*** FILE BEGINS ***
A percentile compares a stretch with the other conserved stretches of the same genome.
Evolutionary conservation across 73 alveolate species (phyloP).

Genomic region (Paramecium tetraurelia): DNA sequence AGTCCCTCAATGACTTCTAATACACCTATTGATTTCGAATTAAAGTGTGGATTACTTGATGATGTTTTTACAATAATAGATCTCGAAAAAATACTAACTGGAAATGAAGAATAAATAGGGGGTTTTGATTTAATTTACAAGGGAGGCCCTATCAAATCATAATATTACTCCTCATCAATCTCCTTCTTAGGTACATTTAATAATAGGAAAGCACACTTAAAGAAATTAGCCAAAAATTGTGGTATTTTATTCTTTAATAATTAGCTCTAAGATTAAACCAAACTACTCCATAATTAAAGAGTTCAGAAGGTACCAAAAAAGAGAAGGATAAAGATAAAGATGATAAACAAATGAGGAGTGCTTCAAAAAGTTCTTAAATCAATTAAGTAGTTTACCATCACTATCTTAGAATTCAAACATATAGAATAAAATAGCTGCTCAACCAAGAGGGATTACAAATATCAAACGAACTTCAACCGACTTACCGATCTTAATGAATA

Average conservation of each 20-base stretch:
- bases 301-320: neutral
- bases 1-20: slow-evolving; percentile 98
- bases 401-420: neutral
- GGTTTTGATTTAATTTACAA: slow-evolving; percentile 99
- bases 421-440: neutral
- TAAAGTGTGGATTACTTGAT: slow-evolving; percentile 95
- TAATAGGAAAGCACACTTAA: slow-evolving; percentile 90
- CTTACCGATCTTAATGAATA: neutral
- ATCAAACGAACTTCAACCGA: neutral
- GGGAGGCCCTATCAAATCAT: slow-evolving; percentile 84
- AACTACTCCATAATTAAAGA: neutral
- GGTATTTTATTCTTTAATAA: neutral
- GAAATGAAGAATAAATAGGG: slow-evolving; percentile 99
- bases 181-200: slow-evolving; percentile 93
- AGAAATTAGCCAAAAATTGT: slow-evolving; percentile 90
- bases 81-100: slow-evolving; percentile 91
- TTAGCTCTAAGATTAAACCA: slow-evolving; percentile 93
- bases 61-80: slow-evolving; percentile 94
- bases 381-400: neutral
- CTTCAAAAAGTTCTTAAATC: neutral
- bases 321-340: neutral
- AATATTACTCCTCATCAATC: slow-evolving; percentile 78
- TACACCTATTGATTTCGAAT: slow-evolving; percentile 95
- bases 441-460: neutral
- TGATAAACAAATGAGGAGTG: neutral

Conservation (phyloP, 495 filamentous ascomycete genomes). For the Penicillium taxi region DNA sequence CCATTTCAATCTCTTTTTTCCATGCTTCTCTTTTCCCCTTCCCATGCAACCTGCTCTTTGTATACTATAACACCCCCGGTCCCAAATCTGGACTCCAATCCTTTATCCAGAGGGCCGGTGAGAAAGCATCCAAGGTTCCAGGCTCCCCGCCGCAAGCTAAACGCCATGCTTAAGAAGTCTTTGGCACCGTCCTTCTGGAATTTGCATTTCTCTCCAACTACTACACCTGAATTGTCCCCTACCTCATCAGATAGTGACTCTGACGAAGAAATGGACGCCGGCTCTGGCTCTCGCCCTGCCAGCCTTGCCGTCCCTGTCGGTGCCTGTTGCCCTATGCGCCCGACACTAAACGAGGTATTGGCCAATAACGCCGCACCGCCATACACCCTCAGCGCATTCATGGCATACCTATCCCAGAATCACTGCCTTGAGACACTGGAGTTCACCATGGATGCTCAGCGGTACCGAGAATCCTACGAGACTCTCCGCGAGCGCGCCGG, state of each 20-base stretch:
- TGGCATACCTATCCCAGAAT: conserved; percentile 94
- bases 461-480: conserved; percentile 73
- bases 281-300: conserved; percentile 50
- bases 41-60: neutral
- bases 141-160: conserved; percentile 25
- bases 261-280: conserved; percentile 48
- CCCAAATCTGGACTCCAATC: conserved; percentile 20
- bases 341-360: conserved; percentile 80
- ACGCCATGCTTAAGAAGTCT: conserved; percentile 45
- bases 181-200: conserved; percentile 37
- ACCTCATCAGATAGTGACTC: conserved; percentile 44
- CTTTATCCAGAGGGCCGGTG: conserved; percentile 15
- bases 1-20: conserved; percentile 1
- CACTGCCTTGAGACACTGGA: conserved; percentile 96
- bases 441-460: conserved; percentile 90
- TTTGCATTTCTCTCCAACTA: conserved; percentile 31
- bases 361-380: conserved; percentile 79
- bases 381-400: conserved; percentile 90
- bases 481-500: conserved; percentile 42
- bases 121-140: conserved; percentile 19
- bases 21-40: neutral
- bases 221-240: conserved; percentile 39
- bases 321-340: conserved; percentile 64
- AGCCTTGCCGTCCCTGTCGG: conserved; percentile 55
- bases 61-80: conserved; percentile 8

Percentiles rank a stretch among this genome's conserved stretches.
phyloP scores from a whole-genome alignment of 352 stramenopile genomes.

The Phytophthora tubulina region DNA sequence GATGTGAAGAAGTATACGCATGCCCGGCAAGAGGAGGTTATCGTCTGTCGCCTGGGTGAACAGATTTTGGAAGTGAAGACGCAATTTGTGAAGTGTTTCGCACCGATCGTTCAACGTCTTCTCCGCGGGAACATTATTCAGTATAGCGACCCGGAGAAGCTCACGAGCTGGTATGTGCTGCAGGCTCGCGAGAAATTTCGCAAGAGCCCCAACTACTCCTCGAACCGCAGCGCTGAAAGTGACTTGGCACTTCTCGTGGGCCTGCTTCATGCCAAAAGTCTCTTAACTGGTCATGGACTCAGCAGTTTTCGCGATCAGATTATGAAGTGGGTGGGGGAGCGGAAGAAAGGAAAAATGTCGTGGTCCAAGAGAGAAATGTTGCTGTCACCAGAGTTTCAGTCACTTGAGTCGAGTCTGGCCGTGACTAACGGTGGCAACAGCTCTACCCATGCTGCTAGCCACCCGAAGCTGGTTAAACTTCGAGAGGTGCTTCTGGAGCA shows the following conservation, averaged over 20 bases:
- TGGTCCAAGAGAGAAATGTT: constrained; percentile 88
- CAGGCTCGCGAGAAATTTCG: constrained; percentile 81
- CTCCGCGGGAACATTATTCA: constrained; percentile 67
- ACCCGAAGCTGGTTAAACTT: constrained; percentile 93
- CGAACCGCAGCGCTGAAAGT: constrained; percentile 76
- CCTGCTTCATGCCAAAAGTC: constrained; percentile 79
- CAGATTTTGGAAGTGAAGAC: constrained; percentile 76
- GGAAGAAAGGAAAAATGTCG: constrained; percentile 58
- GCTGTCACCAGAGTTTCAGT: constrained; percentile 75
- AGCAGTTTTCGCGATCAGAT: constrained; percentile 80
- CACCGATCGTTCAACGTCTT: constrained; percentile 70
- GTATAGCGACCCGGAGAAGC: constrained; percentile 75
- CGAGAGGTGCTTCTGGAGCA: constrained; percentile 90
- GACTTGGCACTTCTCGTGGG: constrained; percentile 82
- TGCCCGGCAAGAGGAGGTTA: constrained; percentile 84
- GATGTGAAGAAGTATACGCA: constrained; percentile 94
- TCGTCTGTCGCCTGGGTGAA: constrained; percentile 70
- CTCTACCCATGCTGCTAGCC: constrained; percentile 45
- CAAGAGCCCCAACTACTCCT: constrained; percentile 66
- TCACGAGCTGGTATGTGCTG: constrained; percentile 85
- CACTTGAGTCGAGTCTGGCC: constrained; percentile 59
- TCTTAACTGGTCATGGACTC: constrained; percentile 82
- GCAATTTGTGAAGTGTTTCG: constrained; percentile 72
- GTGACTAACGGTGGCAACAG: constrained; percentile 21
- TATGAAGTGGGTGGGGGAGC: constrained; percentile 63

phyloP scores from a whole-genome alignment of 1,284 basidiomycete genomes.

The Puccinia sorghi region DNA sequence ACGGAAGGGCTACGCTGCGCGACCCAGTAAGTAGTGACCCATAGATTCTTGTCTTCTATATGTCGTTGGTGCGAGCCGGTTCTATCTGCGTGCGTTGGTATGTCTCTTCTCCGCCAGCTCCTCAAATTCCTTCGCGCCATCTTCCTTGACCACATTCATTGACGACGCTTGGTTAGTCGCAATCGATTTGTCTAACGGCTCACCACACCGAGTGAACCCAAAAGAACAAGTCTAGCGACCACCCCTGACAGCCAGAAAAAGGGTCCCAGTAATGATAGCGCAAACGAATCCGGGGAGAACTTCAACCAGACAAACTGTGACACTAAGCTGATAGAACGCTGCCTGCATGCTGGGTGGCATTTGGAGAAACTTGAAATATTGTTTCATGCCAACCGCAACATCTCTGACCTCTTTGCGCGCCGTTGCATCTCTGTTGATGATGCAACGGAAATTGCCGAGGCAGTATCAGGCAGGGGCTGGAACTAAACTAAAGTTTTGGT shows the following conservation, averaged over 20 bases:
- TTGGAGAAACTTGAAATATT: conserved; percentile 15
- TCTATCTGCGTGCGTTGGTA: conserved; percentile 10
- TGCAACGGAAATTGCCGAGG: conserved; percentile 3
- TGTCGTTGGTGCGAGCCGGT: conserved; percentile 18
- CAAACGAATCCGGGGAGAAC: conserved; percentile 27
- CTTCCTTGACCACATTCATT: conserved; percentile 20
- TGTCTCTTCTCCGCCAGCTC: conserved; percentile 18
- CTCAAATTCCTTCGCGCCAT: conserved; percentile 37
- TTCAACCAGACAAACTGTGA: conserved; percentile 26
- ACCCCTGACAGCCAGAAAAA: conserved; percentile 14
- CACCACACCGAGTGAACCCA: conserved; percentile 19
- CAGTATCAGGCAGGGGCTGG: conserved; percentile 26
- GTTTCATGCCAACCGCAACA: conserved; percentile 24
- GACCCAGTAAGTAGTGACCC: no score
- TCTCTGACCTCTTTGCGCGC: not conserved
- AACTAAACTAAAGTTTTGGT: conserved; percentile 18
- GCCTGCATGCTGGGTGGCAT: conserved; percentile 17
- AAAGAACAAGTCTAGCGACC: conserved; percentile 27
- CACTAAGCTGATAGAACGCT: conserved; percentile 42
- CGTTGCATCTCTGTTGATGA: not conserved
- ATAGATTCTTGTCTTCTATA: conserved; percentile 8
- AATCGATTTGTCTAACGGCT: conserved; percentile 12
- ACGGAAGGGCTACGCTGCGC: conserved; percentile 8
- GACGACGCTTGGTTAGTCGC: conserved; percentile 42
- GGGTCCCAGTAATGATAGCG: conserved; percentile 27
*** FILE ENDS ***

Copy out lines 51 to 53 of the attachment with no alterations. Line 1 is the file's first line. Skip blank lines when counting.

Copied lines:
- bases 21-40: neutral
- bases 221-240: conserved; percentile 39
- bases 321-340: conserved; percentile 64